Raycord, John Henry (Harry) (1868-1944)
Transcription of an article published in the Primitive Methodist Magazine in the series “Wonderful Conversions” by Rev F.R. Brunskill
THE answer to the fervent and effectual prayers of his pious parents came in a manner most unexpected, and our friend—Harry Raycord—sees now that his conversion must have been a miracle. As a youth he was a prodigal in all his ways and spent his life in riotous debaucheries. His relatives were enthusiastic members of the Salvation Army, and they did all that faith and religious pleading could do to save him; but all seemed in vain. He seemed as though he were bound to the service of Satan as by a cart rope. But God is faithful to His promise and the answer to the many years of praying and pleading was given in the devil’s territory, and the helpless victim’s emancipation was won in Grainger’s Lane Church vestry in Cradley Heath. It occurred in this wise:
It was Tuesday night, and Harry Raycord with some of his “pals” was in the “Reindeer” public house, drinking. He had, as usual, been there regularly every night for months past and the landlord encouraged him to spend his wages. From the Saturday to Tuesday he had spent 27s. 4d., and for several years regularly spent from 15s. to £1 per week on drink. His wages were good, as he was a skilful anchor-smith and could earn large sums of money if he cared to His main thought was “drink”! and he had any number of loafing parasites who knew how to drink at his expense. The wonder is how he stood such a life, for he is small in stature and spare in build, and his work exceedingly hot and exhausting. He confesses now that it was beginning to undermine his constitution and nervous system.
On this particular Tuesday night he was penniless, the landlord had got his entire week’s earnings and his wife and children were destitute. But he must have more drink!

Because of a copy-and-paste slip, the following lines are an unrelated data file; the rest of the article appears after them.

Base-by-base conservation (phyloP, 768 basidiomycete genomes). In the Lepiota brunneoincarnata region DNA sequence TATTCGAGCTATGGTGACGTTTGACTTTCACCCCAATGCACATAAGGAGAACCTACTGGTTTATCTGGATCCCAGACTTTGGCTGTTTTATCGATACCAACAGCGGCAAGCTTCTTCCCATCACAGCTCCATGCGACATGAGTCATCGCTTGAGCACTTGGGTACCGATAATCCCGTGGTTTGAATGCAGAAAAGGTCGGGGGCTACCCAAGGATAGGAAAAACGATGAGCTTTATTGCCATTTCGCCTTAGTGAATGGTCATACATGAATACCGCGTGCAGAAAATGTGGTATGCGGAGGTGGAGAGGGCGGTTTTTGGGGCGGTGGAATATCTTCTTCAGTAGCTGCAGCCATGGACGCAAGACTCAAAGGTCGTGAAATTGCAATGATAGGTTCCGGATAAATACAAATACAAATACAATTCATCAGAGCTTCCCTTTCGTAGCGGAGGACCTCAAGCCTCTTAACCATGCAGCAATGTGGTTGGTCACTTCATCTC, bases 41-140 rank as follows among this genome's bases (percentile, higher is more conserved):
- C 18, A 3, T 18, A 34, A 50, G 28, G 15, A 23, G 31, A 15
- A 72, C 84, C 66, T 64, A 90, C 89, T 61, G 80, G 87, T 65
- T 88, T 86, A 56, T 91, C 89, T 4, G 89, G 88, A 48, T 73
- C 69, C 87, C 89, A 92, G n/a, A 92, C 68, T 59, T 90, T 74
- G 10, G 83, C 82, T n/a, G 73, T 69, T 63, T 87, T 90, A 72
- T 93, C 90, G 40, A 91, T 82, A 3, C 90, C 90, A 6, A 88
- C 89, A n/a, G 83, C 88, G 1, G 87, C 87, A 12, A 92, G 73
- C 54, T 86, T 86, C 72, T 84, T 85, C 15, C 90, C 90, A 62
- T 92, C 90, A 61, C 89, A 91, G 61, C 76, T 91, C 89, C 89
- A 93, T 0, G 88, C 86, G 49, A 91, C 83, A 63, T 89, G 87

“Fill me a pint, boss, and I’ll pay thee on Saturday!”
“No!” the landlord snorted.
“What?” shouted Raycord; “what’s that thee says?”
The landlord repeated his bluff refusal.
“All right, then, thee’ll be glad to fill the next pint I ask thee for,” and he turned to go out.
One of his mates tried to stop him and offered to pay, but Raycord stepped out into the street scarcely knowing what he did.
There was a week-night service in progress in the vestry of our Church and the preacher was astonished by the arrival of Raycord in his moleskins and grime just as he had left his work. The preacher noticed that his eyes were full of tears, and his countenance was that of a man broken-hearted and needing tender compassion.
“I’ve come to start a new life,” the poor fellow cried, “and if God will forgie’ me I’ll begin now,” and he sank down and sobbed his way into the kingdom; the few faithful souls at the little service gathered round him and prayed and wept and sang; and the poor fellow at last saw the light and realised that God was his Friend and Redeemer and that in the strength of Jesus he could walk the new way of life in peace and joy. That was how he found salvation.
But his new start in life was beset with great difficulties. All his associates in evil laughed and sneered when they knew what had happened. He signed the pledge and has never tasted drink since; his companions watched him closely to tempt him, but Raycord stood firm in the strength of God. He lost seventeen pounds’ weight the first four months after his conversion, and the “strikers” in the shop saw how thin he grew and cried,